The State Board of Education will appoint three of its members to serve on a hearing panel and communicate with the Killingly board to “expeditiously move towards the scheduling of the hearing,” State Board of Education Chair Karen DuBois-Walton said Wednesday.

McKeon said Wednesday that the hearing could result in the State Board of Education ruling that Killing must remedy the situation. With no option of State Board of Education-ordered interim relief available, McKeon said that “the ball is in Killingly’s court,” and the state is equally prepared to collaborate with or prosecute the local board.

“The state department remains open and willing to work with Killingly to see if there some sort of solution that we can reach short of going through a full-blown hearing,” McKeon said. “The state department remains prepared to listen and to discuss. ... If they choose not to pursue that option, then we are prepared to prosecute the case.”

Ferron said he will continue to challenge the CSDE’s claims and fully cooperate with the department, its commissioner and its agents.

“I relish the opportunity to set the record straight,” he said.

At the start of the State Board of Education meeting Wednesday, Killingly residents and student advocates voiced their frustration with the perceived inaction of the Killingly school board.

Chief among their concerns was suicidal ideations in the school community. A December 2021 report requested by the Killingly Public Schools Administration and conducted by the Southeastern Regional Action Council, found that 66 (14.7%) of the 449 seventh through twelfth grade students surveyed had made a suicide plan and 82 (18.3%) had self-harmed.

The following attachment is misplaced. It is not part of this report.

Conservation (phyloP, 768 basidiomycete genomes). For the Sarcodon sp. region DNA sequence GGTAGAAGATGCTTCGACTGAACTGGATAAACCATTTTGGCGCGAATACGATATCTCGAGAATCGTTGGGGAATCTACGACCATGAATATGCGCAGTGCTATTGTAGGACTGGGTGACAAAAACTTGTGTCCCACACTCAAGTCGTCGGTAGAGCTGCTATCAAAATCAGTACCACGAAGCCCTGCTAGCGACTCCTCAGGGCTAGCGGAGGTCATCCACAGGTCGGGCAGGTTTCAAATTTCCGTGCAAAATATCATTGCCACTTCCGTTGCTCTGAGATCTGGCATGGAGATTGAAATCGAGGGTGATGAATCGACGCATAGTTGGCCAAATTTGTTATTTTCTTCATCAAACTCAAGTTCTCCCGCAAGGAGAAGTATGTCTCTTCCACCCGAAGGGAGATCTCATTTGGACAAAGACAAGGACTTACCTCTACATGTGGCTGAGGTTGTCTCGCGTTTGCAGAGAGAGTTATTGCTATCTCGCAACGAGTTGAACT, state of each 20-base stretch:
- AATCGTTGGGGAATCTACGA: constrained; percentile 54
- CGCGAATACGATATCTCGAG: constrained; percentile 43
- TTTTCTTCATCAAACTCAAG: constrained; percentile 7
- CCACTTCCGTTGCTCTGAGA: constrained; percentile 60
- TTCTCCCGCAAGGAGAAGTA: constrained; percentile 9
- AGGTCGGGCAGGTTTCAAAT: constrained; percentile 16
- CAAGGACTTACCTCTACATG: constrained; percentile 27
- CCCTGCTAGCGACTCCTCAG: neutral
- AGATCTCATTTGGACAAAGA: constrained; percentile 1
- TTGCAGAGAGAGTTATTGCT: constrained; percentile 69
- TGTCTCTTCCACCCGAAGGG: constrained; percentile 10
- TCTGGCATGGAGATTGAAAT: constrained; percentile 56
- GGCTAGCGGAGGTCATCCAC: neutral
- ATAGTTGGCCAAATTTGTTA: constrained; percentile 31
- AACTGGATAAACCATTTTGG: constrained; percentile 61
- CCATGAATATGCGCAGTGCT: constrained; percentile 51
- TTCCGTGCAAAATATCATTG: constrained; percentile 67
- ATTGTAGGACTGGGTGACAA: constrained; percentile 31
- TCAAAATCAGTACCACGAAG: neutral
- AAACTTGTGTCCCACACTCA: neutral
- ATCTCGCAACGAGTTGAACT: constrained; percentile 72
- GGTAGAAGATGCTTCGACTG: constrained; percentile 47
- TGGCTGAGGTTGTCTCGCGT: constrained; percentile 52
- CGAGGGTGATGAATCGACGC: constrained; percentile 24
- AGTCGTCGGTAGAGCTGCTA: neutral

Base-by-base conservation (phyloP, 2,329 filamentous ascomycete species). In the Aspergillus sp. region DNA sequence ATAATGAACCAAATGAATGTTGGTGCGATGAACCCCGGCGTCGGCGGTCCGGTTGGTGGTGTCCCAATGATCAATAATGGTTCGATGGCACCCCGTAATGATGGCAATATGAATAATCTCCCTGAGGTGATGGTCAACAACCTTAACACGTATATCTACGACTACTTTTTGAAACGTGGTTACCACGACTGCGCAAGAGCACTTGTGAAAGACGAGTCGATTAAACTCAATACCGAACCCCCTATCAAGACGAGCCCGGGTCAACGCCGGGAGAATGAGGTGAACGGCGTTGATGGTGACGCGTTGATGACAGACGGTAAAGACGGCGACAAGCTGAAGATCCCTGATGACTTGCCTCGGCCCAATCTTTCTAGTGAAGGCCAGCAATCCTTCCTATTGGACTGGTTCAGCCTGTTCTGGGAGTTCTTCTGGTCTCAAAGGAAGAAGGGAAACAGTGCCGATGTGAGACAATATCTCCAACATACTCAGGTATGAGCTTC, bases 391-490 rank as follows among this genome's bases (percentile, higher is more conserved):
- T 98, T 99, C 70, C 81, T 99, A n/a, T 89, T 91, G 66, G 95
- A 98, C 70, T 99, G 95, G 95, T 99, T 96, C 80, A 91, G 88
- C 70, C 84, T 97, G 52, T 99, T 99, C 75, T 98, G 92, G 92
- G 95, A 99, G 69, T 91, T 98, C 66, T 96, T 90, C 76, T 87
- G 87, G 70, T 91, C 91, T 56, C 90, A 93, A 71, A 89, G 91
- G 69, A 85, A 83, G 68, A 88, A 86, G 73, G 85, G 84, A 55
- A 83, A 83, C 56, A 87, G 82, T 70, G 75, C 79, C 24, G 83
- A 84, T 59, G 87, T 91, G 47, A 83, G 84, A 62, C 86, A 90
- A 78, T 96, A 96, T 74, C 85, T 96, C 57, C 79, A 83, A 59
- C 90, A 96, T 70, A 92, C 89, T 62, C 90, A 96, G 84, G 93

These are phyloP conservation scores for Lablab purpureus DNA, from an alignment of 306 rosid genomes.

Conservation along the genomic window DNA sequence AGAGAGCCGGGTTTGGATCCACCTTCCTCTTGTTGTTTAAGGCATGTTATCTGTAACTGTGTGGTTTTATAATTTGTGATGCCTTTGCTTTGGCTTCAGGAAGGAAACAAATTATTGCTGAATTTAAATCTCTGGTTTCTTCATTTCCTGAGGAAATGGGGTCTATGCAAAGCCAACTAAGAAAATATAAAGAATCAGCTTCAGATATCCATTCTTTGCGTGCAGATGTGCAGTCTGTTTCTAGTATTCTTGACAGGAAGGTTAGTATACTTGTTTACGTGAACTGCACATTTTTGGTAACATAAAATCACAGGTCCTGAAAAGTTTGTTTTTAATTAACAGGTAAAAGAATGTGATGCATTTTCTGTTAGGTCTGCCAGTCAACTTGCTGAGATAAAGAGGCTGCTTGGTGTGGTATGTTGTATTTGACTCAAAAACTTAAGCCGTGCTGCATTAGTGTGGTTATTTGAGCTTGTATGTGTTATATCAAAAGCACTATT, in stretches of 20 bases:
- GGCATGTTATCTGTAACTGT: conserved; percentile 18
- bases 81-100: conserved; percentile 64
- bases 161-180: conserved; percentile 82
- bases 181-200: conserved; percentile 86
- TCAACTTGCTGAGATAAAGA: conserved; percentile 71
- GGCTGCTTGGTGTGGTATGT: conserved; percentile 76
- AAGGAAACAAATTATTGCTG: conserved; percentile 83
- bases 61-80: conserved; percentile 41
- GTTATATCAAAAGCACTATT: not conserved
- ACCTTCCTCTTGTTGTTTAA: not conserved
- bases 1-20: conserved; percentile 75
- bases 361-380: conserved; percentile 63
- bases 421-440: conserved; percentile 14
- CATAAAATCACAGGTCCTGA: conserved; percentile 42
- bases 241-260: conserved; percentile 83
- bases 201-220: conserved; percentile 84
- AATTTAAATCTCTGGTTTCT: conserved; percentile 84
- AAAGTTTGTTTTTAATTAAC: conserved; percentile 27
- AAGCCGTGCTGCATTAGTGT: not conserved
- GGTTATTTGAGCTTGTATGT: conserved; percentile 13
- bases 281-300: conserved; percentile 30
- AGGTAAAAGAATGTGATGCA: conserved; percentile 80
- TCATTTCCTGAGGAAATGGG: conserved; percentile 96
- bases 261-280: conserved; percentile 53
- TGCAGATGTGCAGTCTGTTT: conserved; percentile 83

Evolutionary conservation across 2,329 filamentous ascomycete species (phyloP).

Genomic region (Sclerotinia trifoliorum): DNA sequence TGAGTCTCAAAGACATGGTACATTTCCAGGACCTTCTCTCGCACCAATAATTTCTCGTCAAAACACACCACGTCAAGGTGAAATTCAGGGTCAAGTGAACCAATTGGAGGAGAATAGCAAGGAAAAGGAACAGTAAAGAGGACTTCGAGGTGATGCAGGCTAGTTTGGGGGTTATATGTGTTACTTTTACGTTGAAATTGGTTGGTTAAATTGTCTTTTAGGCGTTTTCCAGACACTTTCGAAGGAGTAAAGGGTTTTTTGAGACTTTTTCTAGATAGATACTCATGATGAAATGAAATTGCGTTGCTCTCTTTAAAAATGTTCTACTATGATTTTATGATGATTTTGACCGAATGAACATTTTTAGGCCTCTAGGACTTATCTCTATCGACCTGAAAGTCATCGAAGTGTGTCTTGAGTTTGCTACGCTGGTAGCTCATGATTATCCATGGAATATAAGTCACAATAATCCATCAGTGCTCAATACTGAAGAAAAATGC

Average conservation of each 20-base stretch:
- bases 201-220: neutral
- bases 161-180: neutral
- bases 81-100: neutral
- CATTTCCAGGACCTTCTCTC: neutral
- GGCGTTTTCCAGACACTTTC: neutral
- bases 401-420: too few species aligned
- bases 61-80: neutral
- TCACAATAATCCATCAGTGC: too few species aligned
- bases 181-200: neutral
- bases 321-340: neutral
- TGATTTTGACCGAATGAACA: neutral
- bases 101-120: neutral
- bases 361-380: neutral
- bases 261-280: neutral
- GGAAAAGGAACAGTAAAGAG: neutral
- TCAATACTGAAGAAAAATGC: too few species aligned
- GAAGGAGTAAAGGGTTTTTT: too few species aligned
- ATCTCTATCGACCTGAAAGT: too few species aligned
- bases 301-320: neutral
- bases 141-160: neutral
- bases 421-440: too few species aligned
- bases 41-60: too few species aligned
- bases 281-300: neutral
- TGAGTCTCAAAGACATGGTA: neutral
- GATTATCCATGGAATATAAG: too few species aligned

McKeon said that during an August discussion of the data with Killingly board representatives, Ferron asked how the number of students with suicidal ideations in Killingly compared to other districts in the state.

According to the 10-4b complaint, while vice-chair of the board, Ferron allegedly suggested that 14.7% was “not that big” of a number. The former chair, who resigned after the complaint was filed, questioned if the 66 students who reported making a suicide plan were lying, the report said.

“We’re not talking about math scores here, we’re not talking literacy rates, we’re talking children who have made suicide plans,” McKeon said.

The report found other segments of the school district faltering.

“The chronic absenteeism is not decreasing, on the contrary, it has exploded,” McKeon said. “The academic performance indices are below state average. The suspension rates [are] the highest in five years. These do not happen in a vacuum. These happen within the context that Killingly itself has established.”

Killingly parent and 10-4b complainant Christine Rosati Randall spoke at the State Board of Education meeting about the dire need for state support.

“On paper what is happening in Killingly sounds distressing. I can assure you experiencing it firsthand, it is actually even more so,” she said. “If ever there was a case for the State Board of Education to step in, this is it. [Students] stepped up to fight for mental health supports, a journey that began in January and will hopefully end soon with the students finally receiving the services they need.”

Alison Cross can be reached at